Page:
Howard L.E.,Natural History Museum in London |
Holmes W.M.,University of Glasgow |
Ferrando S.,University of Genoa |
Maclaine J.S.,Natural History Museum in London |
And 4 more authors.
Journal of Morphology | Year: 2013
Holocephalans (chimaeras) are a group of marine fishes comprising three families: the Callorhinchidae (callorhinchid fishes), the Rhinochimaeridae (rhinochimaerid fishes) and the Chimaeridae (chimaerid fishes). We have used X-ray microcomputed tomography and magnetic resonance imaging to characterise in detail the nasal anatomy of three species of chimaerid fishes: Chimaera monstrosa, C. phantasma and Hydrolagus colliei. We have shown that the nasal chamber of these three species is linked to the external environment by an incurrent channel and to the oral cavity by an excurrent channel via an oral groove. A protrusion of variable morphology is present on the medial wall of the incurrent channel in all three species, but is absent in members of the two other holocephalan families that we inspected. A third nasal channel, the lateral channel, functionally connects the incurrent nostril to the oral cavity, by-passing the nasal chamber. From anatomical reconstructions, we have proposed a model for the circulation of water, and therefore the transport of odorant, in the chimaerid nasal region. this model, water could flow through the nasal region via the nasal chamber or the lateral channel. either case, the direction of flow could be reversed. Circulation through the entire nasal region is likely to be driven primarily by the respiratory pump. We have identified several anatomical features that may segregate, distribute, facilitate and regulate flow in the nasal region and have considered the consequences of flow reversal. The non-sensory cilia lining the olfactory sensory channels appear to be mucus-propelling, suggesting that these cilia have a common protective role in cartilaginous fishes (sharks, rays and chimaeras). The nasal region of chimaerid fishes shows at least two adaptations to a benthic lifestyle, and suggests good olfactory sensitivity, with secondary folding enhancing the hypothetical flat sensory surface area by up to 70%. © 2013 Wiley Periodicals, Inc. Source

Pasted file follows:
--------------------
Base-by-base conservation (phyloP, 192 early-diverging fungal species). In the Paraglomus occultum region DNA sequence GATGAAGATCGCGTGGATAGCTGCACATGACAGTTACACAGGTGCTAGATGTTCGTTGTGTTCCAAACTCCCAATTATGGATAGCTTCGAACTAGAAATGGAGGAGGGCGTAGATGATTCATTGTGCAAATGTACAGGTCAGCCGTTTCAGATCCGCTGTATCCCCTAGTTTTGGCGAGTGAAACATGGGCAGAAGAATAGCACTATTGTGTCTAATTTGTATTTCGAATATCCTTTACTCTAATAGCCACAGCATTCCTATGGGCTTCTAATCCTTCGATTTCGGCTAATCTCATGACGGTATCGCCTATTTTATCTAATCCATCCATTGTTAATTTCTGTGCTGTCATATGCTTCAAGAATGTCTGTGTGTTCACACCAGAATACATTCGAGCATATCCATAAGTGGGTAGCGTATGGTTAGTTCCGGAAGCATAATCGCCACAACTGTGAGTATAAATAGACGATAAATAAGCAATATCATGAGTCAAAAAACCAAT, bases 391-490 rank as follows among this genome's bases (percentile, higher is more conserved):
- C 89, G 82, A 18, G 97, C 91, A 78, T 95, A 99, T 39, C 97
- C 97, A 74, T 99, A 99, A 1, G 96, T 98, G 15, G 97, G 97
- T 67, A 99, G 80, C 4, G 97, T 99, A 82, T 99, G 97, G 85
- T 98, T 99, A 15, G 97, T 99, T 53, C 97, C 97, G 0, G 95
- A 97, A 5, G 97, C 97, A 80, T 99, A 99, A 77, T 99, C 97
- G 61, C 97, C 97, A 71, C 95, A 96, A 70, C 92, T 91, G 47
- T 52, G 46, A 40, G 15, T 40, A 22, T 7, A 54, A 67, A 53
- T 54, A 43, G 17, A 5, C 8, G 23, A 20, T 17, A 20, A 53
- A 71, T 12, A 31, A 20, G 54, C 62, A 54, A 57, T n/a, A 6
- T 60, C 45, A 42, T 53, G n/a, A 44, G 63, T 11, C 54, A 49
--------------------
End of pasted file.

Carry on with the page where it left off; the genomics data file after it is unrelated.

Smith D.G.,Nikon Research Corporation of America |
Slotwinski A.,Nikon Metrology Inc. |
Hedges T.,Nikon Metrology Inc.
Proceedings of SPIE - The International Society for Optical Engineering | Year: 2015
The Nikon Metrology Laser Radar system focuses a beam from a fiber to a target object and receives the light scattered from the target through the same fiber. The system can, among other things, make highly accurate measurements of the position of a tooling ball by locating the angular position of peak signal quality, which is related to the fiber coupling efficiency. This article explores the relationship between fiber coupling efficiency and focus condition. © 2015 SPIE. Source